Your exclusive update from Nepal.

Similar to the UK, Nepal has been in lockdown since 24th March.

Due to the swift and effective actions of its government, limiting movement and enforcing quarantines, the spread of COVID-19 in Nepal has been slower than neighbouring countries. That said, the risk is high and the risk to our Gurkha veterans and widows even higher, due to their age and their health.

Should the worst happen and numbers drastically increase, the consequences could be devastating given the poorly-equipped healthcare facilities and the lack of medical infrastructure in-country. With hundreds of Gurkha veterans and widows in their 80s, 90s and even 100+, they are particularly vulnerable to the effects of the coronavirus.

Chitwan, located in the south of Nepal, was one of the first areas of Nepal to be affected. Our Chitwan team look after 220 Gurkha veterans and widows, regularly delivering financial aid and medicine to their homes in Nepal’s humid Terai region bordering India.

The Nepal government have banned all movement across the country, however, because we are delivering essential medicine and PPE, we’re allowed to drive to the homes of the vulnerable Gurkha veterans and widows we look after. Whilst we normally deliver three months-worth of financial aid to our pensioners at a time, we’re currently delivering five months-worth, due to the uncertainty of the country-wide lockdown.

Keeping Gurkha veterans safe in Chitwan

Madan Kumar Pulami is one of our Medical Health Practitioners from the Chitwan area. He’s been visiting Gurkha veterans and widows via motorbike. He’s finding it somewhat difficult to check up on them using a no-contact method, however, continues to deliver the life saving medicine they rely on.

“In the current situation, even though we are able to deliver medicine, we are not able to check up on them completely as we are following no-contact method.”

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“We aren’t able to take their vitals or carry out any procedural treatments because that could lead to us getting infected ourselves. ”

Although Madan’s already difficult job has become even more challenging, the response from the veterans and widows he’s looked after has kept him going:

“It is an overwhelming feeling you get when you see happiness and satisfaction in the face of those vulnerable veterans and widows.”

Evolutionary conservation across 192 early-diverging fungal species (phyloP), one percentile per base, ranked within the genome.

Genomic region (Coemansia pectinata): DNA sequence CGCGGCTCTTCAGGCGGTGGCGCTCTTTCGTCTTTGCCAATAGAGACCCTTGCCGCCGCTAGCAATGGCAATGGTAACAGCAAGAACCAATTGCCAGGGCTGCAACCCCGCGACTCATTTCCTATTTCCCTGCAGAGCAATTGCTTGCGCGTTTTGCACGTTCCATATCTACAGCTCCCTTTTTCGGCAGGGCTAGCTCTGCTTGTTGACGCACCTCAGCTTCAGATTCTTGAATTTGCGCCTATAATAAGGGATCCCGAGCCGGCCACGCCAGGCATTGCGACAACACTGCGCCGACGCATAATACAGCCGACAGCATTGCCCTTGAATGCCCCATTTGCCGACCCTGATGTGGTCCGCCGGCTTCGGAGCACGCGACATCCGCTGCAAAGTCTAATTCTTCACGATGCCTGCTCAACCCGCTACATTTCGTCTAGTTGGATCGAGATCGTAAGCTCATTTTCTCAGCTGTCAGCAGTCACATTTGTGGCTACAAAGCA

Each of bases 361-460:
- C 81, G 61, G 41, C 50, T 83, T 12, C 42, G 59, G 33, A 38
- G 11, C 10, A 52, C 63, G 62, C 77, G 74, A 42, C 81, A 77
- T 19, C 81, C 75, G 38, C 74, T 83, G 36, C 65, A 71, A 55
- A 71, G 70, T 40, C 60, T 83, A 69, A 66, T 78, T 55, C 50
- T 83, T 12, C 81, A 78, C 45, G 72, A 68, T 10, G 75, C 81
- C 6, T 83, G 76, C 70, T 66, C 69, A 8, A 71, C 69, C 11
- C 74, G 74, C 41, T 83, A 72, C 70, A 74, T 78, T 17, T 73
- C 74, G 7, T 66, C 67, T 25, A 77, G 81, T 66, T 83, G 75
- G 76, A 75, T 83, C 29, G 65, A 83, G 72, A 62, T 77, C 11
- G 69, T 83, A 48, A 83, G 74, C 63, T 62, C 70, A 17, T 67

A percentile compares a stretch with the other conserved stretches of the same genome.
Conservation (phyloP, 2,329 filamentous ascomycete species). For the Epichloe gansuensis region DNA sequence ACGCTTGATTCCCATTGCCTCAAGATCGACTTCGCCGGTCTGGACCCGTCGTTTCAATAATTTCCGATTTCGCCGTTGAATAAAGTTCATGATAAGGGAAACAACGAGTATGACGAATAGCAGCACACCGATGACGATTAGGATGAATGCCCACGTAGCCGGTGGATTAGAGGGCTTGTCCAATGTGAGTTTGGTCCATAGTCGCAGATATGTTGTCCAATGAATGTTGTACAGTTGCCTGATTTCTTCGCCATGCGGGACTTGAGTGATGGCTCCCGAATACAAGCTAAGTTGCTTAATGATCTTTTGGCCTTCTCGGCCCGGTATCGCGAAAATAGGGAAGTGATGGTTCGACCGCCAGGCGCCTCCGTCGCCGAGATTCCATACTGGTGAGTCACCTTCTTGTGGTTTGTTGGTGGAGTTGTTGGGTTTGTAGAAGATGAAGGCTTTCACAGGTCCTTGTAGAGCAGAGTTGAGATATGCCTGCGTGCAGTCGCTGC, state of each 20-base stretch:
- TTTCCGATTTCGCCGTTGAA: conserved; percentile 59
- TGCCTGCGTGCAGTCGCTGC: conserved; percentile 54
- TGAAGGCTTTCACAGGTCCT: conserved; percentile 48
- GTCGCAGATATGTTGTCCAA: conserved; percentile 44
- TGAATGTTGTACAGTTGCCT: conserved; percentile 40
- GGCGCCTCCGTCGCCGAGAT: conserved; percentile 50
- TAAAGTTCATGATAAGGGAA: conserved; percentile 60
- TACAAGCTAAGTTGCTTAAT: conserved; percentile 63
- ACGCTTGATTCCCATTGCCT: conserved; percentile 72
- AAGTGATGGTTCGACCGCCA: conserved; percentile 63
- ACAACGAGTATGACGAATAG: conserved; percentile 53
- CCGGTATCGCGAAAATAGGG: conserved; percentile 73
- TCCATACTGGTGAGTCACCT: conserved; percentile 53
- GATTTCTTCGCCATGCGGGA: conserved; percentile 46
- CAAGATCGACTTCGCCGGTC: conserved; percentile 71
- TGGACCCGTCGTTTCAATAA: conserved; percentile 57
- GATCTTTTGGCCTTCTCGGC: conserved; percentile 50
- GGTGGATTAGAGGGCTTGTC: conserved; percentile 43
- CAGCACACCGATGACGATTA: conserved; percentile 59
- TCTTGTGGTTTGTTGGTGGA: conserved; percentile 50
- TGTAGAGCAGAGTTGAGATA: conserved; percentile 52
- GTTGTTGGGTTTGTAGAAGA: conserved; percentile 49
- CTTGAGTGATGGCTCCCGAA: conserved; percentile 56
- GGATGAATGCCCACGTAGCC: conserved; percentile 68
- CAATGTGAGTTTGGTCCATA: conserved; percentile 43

Madan has faced great difficulty reaching our pensioners, not only from police restrictions, but from villagers too. Some people have used tree trunks and signs to stop people entering their villages. Madan has tried to find a way around this, in the safest way possible:

“We did cross that log, it wasn’t very difficult but just ahead, there was another one . So we decided to park our bikes and walk.”

One sign even said “If any outsiders enter the village – you will be fined 20,000 rupees”.

This wasn’t the first time Madan had experienced a road block:

“I haven’t seen many in urban areas but in the villages, people have become very conscious and probably very concerned so they have set up these road blocks in numerous places.”

“While we have been showing the letter given to us by the government and we are allowed to move freely in urban areas, it doesn’t work quite well in the villages.”

“It all comes down to convincing them ourselves by telling them what and for whom we are here. So far, the villagers have let us in after some conversation.”

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Meet the team: Khemraj Maden

Khemraj Maden is our Area Welfare Officer at Phidim, one of our most remote offices in eastern Nepal. He’s been working for The Gurkha Welfare Trust for nearly two years.

A Gurkha veteran himself, Khemraj comes from a long line of Gurkha family members. Not only did his father, uncle and great uncle serve in Malaya and Hong Kong, but his grandfather served in World War Two.

“I feel like connected with this organisation historically, culturally, geographically and ethically too.”



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“The best part of my job is serving the old and vulnerable pensioners. I feel as if I am serving my own parents who passed away a few years back. You feel so emotional when you hold pensioner’s hand to get his/her thumbprint. At that moment you wish you had your mum or dad alive receiving his/her pension.”

“Balancing between leaving the family in the UK and carrying out social work back in Nepal is quite challenging.”

“I always wanted to do something good towards society when I grew up, this is probably because my childhood schooling was done through a scholarship from a remote district of Taplejung and I wanted to pay back.  It would be my selfless service to our people and the communities I am currently serving. “

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